The expulsion of gases from the mouth and/or nose which have built up in the stomach.

Belching through one's nose can be painful, especially since belches tend to stink a great deal, just as vomit does.

In Western cultures, belching in public tends to be considered somewhat uncouth, but in some cultures it is considered polite to belch after a meal, to indicate that one liked the food.

Belch (?), v. t. [imp. & p. p. Belched (#); p. pr. & vb. n. Belching.] [OE. belken, AS. bealcan, akin to E. bellow. See Bellow, v. i.]

1.

To eject or throw up from the stomach with violence; to eruct.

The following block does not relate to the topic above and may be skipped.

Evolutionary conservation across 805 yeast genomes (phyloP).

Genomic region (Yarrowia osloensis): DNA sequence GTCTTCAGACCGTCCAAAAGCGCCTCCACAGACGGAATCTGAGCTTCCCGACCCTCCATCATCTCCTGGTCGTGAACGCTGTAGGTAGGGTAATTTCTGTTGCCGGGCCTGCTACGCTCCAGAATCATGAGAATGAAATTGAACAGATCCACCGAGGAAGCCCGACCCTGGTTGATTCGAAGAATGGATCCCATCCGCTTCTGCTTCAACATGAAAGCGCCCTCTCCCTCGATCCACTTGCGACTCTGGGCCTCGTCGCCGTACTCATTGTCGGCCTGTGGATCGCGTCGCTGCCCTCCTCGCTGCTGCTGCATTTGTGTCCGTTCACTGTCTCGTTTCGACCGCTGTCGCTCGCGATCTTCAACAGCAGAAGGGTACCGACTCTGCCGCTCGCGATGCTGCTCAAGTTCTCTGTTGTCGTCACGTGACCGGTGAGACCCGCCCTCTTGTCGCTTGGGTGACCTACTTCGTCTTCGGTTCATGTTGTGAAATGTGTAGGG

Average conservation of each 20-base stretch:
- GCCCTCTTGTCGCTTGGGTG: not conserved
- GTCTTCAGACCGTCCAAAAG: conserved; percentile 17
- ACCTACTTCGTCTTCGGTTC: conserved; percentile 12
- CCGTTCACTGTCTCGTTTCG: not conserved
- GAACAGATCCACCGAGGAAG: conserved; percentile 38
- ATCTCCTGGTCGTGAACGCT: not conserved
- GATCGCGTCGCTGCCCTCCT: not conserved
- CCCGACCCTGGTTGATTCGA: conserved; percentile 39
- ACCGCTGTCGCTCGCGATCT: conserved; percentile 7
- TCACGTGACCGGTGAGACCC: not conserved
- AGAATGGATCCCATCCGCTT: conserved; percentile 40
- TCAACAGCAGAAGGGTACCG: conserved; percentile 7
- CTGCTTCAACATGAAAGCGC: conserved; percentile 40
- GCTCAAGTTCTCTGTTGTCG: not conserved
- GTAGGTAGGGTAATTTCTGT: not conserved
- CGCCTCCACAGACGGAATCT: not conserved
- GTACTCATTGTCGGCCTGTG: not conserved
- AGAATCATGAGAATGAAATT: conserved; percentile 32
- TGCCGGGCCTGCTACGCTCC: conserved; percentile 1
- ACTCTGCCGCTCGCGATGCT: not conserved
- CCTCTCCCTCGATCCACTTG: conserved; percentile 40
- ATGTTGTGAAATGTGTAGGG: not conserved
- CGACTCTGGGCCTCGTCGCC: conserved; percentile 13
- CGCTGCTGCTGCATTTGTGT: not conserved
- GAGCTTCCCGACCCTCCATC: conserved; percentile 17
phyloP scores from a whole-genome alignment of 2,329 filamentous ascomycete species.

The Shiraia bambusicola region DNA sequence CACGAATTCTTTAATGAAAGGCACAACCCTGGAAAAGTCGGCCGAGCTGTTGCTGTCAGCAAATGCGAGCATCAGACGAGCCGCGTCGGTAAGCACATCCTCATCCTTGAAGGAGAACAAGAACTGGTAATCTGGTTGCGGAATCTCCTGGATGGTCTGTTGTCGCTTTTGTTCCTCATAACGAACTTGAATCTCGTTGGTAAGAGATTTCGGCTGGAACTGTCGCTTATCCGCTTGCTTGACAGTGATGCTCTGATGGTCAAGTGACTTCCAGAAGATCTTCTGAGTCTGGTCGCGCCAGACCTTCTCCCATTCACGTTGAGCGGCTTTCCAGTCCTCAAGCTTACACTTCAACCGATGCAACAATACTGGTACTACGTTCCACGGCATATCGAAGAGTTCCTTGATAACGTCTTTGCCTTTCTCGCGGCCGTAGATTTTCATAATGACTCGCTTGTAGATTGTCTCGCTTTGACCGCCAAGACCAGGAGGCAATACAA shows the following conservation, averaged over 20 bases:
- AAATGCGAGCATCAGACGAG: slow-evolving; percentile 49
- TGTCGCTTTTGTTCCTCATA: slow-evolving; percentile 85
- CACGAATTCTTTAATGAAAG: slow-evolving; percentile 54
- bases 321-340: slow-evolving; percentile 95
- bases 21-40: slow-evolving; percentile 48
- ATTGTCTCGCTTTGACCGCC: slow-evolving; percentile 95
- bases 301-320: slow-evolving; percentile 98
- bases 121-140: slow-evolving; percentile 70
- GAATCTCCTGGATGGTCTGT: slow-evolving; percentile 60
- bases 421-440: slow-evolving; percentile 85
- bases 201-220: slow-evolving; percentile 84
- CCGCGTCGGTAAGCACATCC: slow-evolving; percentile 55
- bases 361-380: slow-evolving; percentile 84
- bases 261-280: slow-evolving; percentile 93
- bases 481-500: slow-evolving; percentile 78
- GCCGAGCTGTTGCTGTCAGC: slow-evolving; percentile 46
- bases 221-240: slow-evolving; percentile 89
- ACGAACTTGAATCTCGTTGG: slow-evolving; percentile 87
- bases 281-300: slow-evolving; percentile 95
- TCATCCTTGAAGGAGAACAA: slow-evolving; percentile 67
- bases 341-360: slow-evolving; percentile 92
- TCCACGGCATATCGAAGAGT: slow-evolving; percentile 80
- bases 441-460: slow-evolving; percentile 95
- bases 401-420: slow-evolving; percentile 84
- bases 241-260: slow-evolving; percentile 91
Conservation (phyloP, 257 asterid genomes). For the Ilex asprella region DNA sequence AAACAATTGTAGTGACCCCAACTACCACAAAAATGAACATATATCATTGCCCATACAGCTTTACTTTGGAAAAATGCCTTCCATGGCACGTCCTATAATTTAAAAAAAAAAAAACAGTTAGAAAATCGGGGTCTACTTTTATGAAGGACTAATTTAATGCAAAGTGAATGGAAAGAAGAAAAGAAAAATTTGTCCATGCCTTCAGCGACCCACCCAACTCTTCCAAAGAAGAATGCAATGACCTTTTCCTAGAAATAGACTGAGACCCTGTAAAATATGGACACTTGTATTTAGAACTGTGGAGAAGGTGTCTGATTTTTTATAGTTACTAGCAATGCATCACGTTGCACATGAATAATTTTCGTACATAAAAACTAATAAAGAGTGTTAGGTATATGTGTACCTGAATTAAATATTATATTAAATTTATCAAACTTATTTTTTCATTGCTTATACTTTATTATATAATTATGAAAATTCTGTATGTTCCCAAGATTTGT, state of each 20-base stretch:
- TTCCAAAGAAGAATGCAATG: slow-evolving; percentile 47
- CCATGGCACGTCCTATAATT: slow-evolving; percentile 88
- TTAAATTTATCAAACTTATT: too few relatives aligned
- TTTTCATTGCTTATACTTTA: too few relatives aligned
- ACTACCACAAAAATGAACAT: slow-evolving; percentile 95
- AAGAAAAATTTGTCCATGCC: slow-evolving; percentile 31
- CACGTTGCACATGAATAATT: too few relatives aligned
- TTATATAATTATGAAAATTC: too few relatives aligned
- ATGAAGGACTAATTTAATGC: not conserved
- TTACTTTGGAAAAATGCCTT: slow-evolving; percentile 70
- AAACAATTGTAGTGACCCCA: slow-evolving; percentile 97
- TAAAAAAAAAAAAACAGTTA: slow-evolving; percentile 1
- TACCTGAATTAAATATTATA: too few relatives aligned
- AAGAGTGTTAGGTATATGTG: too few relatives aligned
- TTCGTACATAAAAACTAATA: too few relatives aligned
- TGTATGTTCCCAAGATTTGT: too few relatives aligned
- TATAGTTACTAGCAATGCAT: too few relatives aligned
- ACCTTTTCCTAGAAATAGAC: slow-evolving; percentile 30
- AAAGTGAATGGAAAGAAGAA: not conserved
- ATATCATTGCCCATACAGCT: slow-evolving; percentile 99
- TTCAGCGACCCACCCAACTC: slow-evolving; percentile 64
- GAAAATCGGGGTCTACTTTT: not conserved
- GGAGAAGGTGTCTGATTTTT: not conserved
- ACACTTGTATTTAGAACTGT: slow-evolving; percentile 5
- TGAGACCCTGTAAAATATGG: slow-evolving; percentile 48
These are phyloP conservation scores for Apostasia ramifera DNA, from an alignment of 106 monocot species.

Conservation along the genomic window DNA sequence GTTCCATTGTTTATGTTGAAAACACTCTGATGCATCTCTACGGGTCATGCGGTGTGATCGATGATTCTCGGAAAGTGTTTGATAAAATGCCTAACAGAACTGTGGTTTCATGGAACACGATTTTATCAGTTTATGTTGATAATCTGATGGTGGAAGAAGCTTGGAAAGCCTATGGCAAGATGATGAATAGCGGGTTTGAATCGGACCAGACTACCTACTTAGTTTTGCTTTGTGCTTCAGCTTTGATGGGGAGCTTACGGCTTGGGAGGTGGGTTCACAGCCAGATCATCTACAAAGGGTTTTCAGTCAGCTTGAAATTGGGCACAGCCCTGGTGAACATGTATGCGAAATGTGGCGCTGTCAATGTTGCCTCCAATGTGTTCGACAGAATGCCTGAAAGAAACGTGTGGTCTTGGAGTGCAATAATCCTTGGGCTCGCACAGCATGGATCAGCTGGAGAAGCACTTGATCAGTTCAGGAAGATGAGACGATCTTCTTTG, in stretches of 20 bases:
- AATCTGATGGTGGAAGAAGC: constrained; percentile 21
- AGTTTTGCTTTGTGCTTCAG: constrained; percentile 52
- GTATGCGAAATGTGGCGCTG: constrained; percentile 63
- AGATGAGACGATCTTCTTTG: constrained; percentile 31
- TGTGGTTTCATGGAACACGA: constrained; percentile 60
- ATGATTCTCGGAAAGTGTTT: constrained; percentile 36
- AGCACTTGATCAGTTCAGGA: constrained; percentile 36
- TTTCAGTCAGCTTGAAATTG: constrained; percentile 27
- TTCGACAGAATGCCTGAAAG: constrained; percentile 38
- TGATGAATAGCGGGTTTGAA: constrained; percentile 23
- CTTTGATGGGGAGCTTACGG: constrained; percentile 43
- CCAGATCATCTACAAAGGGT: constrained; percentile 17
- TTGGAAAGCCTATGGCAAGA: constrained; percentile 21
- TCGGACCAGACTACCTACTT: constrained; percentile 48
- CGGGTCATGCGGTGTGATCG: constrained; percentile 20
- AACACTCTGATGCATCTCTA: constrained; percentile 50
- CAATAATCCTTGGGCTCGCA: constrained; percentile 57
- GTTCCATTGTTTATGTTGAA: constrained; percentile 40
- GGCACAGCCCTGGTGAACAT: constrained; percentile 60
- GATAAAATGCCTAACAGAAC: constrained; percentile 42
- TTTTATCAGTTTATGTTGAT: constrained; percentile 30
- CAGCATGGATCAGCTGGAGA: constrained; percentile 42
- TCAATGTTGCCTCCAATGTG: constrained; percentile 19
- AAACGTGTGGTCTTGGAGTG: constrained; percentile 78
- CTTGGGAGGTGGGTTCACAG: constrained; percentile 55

I belched a hurricane of wind. Swift.

2.

To eject violently from within; to cast forth; to emit; to give vent to; to vent.

Within the gates that now Stood open wide, belching outrageous flame. Milton.

 

© Webster 1913.


Belch, v. i.

1.

To eject wind from the stomach through the mouth; to eructate.

2.

To issue with spasmodic force or noise.

Dryden.

 

© Webster 1913.


Belch, n.

1.

The act of belching; also, that which is belched; an eructation.

2.

Malt liquor; -- vulgarly so called as causing eructation.

[Obs.]

Dennis.

 

© Webster 1913.

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